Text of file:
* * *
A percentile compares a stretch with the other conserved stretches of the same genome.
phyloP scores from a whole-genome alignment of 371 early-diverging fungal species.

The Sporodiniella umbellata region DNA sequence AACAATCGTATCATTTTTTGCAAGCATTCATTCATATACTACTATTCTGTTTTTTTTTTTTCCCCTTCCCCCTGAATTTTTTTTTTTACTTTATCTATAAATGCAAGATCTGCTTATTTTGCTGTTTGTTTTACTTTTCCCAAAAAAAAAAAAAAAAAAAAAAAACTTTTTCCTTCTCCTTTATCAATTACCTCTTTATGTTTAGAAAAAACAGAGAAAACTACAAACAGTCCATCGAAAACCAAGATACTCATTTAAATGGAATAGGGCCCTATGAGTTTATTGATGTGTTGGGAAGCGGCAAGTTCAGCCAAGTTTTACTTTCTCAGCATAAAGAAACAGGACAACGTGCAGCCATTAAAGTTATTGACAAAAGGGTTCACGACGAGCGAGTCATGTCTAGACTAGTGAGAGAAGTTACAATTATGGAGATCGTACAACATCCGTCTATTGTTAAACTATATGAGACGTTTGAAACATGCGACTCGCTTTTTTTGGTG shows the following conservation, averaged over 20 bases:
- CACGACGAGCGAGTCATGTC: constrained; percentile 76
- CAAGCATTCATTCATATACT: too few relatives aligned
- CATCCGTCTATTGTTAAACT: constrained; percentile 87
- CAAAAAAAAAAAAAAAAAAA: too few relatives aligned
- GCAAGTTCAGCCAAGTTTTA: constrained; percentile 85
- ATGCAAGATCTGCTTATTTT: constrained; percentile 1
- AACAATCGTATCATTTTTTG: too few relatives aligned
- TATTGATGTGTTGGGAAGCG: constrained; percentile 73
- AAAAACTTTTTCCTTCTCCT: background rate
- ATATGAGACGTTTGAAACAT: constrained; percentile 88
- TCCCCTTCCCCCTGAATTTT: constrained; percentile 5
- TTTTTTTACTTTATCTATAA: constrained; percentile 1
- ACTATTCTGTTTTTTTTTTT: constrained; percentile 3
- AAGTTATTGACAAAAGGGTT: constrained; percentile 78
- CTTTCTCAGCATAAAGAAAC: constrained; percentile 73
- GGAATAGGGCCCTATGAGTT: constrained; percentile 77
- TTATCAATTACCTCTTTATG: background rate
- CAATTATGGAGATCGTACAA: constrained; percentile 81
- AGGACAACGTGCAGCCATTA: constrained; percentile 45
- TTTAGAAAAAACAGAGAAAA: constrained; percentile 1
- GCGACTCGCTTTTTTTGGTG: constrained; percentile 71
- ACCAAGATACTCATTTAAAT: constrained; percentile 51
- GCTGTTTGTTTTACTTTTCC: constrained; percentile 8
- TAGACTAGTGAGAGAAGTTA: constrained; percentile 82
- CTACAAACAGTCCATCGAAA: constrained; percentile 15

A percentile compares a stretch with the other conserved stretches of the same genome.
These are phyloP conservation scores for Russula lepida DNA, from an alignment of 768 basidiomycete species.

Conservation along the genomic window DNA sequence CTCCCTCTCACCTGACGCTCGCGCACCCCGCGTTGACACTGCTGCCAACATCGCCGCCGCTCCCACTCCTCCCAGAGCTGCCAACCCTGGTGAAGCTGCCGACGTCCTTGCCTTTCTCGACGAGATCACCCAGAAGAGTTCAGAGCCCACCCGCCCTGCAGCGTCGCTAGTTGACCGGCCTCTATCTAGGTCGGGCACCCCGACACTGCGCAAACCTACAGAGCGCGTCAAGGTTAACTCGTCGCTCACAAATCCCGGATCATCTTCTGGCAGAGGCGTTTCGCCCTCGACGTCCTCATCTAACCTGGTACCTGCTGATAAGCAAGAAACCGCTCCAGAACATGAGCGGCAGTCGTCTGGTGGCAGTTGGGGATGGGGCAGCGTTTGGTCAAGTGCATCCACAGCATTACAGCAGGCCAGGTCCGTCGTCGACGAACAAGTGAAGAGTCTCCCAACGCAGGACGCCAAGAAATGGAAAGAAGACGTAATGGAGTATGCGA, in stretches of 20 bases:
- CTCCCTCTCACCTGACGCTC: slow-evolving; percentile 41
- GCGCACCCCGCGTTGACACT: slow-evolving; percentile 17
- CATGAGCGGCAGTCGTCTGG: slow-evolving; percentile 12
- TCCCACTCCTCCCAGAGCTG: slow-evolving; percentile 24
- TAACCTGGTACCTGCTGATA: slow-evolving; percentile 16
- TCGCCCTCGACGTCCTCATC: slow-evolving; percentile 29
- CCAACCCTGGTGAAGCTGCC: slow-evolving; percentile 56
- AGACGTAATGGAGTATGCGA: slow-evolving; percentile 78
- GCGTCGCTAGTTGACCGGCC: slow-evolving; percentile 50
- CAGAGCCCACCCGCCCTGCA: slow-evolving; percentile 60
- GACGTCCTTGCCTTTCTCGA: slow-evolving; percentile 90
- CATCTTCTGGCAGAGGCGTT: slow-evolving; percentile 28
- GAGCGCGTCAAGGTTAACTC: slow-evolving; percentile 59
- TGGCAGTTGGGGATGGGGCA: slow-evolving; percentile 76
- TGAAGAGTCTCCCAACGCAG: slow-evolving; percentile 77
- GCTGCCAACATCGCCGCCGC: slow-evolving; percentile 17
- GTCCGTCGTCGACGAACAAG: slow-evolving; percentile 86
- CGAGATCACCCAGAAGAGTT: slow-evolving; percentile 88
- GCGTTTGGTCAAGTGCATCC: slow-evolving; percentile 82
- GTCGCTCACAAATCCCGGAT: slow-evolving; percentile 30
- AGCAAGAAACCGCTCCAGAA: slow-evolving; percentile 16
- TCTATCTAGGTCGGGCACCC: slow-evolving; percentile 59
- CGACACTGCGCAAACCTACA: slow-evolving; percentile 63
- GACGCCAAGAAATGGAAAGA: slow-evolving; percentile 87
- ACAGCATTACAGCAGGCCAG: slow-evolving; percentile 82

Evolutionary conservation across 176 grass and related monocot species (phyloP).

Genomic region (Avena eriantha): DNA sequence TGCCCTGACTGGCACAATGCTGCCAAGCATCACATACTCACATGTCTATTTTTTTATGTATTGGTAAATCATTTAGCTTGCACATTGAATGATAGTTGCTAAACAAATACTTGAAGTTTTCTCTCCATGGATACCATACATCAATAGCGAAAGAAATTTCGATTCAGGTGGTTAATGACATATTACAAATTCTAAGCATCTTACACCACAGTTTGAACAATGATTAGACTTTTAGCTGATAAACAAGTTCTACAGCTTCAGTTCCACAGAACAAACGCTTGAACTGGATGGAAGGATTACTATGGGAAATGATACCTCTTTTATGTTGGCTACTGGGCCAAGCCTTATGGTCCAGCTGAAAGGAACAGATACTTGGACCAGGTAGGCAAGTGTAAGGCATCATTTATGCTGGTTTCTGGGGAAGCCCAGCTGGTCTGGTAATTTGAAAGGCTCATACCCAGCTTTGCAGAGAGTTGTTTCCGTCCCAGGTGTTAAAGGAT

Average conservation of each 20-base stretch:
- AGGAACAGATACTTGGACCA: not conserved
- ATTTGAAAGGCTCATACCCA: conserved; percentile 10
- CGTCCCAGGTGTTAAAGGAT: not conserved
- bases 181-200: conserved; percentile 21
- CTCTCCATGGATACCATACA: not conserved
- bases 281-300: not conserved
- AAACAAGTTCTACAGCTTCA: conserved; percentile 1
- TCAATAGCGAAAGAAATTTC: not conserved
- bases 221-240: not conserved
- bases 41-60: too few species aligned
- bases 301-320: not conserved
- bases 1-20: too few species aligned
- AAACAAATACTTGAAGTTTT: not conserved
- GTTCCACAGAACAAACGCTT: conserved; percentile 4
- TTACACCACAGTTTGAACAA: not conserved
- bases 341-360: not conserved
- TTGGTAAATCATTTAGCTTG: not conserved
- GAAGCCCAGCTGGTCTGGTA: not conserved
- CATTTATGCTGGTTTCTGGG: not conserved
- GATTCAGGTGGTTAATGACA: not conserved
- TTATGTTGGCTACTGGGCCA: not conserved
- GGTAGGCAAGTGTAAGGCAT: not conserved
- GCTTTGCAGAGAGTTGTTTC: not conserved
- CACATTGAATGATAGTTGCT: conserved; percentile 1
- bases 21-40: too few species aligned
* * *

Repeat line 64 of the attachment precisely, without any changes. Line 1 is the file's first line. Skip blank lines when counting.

- CTCTCCATGGATACCATACA: not conserved